Negligent tax mistakes occur when an individual commits a careless error without the specific intent to actually defraud the IRS. The individual typically is not aware of the mistake until they are notified. A negligent tax mistake does not invoke a criminal offense. However, the individual could face civil penalties.
Tax fraud occurs when an individual intentionally commits an act in order to the IRS. An individual who commits tax fraud is aware that they are attempting to defraud the IRS and they commit an act on purpose while being aware of the consequences if they were to be investigated and caught.
What are Possible Defenses if I am Accused of Tax Evasion?
Tax evasion is considered a crime, so any defense available for other crimes may be used. Common defenses may include:
- There is insufficient evidence to show the individual willfully intended to not pay their taxes;
- The statute of limitations has passed, which is usually 6 years;
- Entrapment, or when the government compels an innocent individual to commit a crime they would not normally commit;
- A mistake regarding what day taxes are due or what items are required to be reported.
- Claiming that individual did not know they were required to file taxes is not a defense;
- Insanity, although it is difficult to prove; and
- The government is unable to prove intentional conduct. They must prove that the taxpayer
- intended to evade their taxes and knew of the possible consequences of their actions.
How Likely is it that Any of These Defenses will Work?
Tax evasion defenses may be used when insufficient evidence exists of intentional or purposeful conduct. The IRS is required to prove that the individual knew of their wrongdoing and intentionally misreported their taxes or tried to evade paying taxes. As previously noted, mere mistakes and carelessness are not enough to convict an individual of tax evasion.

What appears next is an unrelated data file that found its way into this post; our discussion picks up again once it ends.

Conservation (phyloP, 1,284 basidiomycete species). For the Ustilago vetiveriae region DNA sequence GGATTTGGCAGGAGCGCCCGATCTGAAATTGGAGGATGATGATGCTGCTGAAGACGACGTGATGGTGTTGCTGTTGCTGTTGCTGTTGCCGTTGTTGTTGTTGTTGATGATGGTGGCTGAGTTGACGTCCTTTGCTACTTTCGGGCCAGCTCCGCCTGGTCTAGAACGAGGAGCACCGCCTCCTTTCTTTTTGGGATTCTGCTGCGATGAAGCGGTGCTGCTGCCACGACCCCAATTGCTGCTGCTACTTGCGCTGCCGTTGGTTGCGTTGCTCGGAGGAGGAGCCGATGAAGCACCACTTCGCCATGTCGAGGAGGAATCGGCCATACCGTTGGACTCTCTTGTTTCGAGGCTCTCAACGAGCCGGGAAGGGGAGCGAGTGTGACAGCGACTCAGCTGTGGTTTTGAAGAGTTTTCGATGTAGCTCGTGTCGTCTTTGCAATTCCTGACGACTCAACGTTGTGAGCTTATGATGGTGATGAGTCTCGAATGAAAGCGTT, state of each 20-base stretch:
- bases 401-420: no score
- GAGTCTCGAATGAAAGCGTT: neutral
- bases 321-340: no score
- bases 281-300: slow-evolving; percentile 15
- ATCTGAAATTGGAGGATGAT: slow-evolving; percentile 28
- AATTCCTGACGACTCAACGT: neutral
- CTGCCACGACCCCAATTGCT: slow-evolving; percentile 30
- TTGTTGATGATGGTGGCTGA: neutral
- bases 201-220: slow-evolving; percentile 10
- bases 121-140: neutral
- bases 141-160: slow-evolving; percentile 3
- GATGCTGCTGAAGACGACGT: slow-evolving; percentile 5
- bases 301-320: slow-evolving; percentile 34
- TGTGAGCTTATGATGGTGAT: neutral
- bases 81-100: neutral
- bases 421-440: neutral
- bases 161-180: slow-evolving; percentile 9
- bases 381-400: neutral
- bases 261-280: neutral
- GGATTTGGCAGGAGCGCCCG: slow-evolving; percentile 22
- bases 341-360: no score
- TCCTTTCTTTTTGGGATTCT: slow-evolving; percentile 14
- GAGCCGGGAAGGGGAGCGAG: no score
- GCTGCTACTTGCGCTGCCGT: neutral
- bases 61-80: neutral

Another possible defense to tax evasion may be that the individual honestly believed they were not evading or hiding taxable income because of a misunderstanding of the law. In order to use this defense, the individual must show proof of reliance on information such as from an accountant or a lawyer.
Do I Need a Lawyer if I Am Accused of Tax Evasion?
It is essential to have the assistance of an experienced tax lawyer if you are accused of tax evasion. It is important to contact the attorney as soon as possible. Your attorney can review your case, advise you of your rights and any possible defenses, and assist you in navigating the complicated legal system as well as assist you with any interactions with the IRS.